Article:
6. Discipline: Just because you’re on vacation doesn’t mean that you no longer have to discipline your child. Have you ever rolled your eyes while on vacation because someone’s kid was out of control? No one wants to be around that. If your child is acting out, take care of it. Don’t ruin someone else’s vacation because you’ve put disciplining your child on hold for the week.

If traveling with teenagers:
1. Lay down the rules before you travel: Set out your expectations beforehand to avoid conflict later.
2. Set consequences before your travel, but also once your are there: You’ve already reminded your teenager as to the rules, so don’t forget to mention what the consequences will be if the rules are broken. If they break them, there will be consequences and remember, your teen doesn’t want to spend his or her entire vacation with you. They will behave just to get away from you.
3. Give a reasonable curfew: All cruise lines and resorts will have a curfew for anyone under age. For example, it might be 11 pm. Just because it’s 11 pm doesn’t mean you have to give the same curfew. Make sure it is age appropriate and advise your teen that the curfew is subject to change depending on their behavior.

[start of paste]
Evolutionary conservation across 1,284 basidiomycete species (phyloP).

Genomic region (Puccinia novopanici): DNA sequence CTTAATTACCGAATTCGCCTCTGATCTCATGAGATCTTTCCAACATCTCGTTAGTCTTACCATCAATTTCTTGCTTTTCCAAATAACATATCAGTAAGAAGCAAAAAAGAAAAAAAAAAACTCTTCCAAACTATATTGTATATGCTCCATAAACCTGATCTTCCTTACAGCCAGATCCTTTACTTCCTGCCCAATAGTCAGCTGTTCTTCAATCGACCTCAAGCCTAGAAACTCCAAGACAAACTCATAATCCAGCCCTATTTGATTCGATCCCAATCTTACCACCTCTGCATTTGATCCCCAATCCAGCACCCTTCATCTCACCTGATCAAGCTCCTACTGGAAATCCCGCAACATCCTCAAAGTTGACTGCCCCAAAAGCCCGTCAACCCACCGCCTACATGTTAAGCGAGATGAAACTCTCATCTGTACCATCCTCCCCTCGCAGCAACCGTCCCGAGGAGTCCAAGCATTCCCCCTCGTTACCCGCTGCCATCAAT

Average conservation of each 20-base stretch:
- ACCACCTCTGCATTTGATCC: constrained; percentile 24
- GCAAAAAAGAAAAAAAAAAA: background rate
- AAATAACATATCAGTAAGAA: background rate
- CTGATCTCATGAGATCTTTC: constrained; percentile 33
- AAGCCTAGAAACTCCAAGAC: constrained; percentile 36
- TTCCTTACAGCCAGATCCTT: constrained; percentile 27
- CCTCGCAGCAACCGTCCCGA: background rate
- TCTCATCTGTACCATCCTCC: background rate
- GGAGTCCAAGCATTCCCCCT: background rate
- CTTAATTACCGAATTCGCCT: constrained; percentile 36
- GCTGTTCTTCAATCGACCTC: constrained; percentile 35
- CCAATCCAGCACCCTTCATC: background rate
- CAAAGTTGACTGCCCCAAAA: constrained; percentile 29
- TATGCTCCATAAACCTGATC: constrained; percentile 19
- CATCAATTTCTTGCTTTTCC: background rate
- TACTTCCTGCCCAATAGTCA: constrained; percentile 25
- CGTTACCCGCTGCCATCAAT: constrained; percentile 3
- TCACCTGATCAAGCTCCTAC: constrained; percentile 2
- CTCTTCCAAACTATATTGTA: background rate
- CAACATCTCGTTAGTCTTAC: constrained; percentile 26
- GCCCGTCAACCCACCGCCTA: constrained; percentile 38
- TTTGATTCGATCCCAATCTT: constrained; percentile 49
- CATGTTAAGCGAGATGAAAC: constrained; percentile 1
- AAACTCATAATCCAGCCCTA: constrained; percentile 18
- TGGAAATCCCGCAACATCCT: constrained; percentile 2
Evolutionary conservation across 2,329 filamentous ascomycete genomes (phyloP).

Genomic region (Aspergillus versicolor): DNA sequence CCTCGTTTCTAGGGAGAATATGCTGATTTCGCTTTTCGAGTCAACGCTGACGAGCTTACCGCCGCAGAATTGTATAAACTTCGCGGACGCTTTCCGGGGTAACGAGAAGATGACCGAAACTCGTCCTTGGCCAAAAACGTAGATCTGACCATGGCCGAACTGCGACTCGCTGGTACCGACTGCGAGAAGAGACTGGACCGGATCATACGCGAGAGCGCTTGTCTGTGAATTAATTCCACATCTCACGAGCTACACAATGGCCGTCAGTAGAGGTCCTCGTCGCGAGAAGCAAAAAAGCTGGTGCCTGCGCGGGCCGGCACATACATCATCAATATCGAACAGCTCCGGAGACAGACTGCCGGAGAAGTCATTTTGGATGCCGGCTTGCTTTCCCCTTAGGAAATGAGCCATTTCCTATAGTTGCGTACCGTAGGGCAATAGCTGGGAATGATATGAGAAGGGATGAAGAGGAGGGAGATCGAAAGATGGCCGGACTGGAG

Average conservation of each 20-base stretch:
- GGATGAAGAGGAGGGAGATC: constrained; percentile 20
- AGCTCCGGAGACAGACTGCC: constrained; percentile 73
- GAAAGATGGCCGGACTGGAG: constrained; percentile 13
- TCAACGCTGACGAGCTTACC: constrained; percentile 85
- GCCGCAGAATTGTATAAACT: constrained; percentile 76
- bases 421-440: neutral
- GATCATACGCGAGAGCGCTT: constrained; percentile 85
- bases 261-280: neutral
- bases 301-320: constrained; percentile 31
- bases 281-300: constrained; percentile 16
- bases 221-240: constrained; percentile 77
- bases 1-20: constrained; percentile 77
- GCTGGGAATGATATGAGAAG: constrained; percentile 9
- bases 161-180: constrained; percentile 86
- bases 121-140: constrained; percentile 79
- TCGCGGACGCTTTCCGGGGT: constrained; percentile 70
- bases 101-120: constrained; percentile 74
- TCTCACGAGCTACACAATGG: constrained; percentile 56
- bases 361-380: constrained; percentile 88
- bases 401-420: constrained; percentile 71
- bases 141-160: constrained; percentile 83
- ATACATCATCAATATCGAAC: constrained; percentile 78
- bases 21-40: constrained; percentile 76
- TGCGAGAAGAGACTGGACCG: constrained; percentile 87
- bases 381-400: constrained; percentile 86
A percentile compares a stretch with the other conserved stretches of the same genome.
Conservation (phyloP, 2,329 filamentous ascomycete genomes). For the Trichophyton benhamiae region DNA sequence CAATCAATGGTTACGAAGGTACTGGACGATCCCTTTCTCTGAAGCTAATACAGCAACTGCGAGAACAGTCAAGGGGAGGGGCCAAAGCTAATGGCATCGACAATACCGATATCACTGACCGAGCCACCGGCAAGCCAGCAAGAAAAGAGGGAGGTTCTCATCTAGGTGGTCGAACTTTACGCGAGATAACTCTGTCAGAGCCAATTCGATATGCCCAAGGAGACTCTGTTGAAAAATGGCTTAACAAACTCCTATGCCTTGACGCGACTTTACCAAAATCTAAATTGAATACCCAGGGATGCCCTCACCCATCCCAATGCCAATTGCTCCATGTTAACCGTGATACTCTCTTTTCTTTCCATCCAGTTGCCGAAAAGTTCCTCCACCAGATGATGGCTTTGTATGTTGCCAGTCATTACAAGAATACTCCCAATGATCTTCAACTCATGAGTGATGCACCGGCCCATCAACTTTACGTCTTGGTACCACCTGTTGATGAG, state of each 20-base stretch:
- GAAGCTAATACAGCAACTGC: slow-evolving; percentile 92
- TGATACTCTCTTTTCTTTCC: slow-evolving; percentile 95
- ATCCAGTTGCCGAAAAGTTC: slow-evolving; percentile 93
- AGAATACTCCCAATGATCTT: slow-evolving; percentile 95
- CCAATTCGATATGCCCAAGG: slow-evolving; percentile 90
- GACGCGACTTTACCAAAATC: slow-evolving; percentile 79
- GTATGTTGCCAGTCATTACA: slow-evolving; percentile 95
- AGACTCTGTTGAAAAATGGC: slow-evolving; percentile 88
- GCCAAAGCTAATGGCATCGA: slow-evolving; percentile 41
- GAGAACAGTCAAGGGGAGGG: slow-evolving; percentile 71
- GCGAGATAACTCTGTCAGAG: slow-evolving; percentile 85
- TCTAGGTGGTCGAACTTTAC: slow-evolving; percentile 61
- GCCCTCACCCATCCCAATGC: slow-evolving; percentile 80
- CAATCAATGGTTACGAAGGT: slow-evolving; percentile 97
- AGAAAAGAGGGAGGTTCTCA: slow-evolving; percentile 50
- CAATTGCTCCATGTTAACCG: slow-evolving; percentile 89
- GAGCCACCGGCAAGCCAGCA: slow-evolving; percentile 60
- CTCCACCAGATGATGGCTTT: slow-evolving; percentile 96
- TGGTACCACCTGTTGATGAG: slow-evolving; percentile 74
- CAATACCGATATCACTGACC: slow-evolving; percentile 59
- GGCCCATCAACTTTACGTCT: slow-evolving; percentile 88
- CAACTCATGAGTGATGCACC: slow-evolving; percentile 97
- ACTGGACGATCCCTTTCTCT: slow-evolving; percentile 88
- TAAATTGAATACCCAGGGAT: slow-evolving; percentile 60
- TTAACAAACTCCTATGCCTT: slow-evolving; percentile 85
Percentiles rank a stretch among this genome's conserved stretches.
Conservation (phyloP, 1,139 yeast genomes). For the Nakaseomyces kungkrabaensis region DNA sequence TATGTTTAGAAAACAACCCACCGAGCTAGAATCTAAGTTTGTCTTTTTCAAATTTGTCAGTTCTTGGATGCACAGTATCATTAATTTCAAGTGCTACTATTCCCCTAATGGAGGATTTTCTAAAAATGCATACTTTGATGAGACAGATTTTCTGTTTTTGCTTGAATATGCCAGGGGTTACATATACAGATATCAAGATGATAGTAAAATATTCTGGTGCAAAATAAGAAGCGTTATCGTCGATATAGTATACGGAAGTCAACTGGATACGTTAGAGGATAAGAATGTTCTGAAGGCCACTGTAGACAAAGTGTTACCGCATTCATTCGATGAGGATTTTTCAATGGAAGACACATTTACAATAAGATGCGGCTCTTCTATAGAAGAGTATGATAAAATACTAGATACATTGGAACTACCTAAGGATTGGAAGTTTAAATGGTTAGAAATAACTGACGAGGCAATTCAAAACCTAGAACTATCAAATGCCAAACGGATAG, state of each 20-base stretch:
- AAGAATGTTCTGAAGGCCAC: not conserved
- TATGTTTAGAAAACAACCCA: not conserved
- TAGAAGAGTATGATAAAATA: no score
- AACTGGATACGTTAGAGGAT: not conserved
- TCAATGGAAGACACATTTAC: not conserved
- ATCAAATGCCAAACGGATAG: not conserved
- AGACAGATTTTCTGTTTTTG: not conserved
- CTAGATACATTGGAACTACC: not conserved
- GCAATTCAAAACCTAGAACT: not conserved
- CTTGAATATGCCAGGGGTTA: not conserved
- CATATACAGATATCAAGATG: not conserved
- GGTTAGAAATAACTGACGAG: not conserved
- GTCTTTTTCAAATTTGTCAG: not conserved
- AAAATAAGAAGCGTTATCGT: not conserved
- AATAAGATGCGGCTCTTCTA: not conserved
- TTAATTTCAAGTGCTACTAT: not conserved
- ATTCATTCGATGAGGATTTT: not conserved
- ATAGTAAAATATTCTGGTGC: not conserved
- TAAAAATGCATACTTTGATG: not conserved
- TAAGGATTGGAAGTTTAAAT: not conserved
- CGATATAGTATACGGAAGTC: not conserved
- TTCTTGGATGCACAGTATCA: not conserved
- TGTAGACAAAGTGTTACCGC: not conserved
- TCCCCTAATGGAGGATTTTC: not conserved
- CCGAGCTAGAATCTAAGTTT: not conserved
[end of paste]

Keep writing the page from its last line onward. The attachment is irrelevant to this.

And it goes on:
4. Advise your teen not to go into other people’s rooms/cabins, etc.: In order to provide the independence that your teen so desperately wants, there is going to have to be some compromises. This is a big one since you can’t ensure that there will be appropriate supervision of your teen behind the closed door of a hotel or resort room or a cruise cabin. Avoid this and the resulting argument by making other people’s rooms or cabins off limits.

Costa Maya, Mexico

5. If you see an issue with your teen in public, don’t chastise them in front of their new friends: Speak to your teen privately, away from their peers. No one likes to be embarrassed in public, especially around their friends.
6. Understand that your teen will probably not buy into the whole family vacation idea as much as you do: Your teen will be happy to be on vacation, but will most likely prefer to spend as little time with your family as possible. Don’t get upset, irritated or frustrated by this. It’s a teenager thing and the quicker you understand this and stop trying to push it to work, the better your vacation will be.

If traveling with friends:
1. Always leave the lines of communication open: Nothing ruins a friendship faster than the disappointment of a failed vacation. Hurt feelings, things left unsaid, and so on. This may be your best friend from grade school or someone you work with, but you’ve probably not spent this much time together before. If you agree to talk about things that bother you, then you won’t have awkward silences and arguments on your vacation.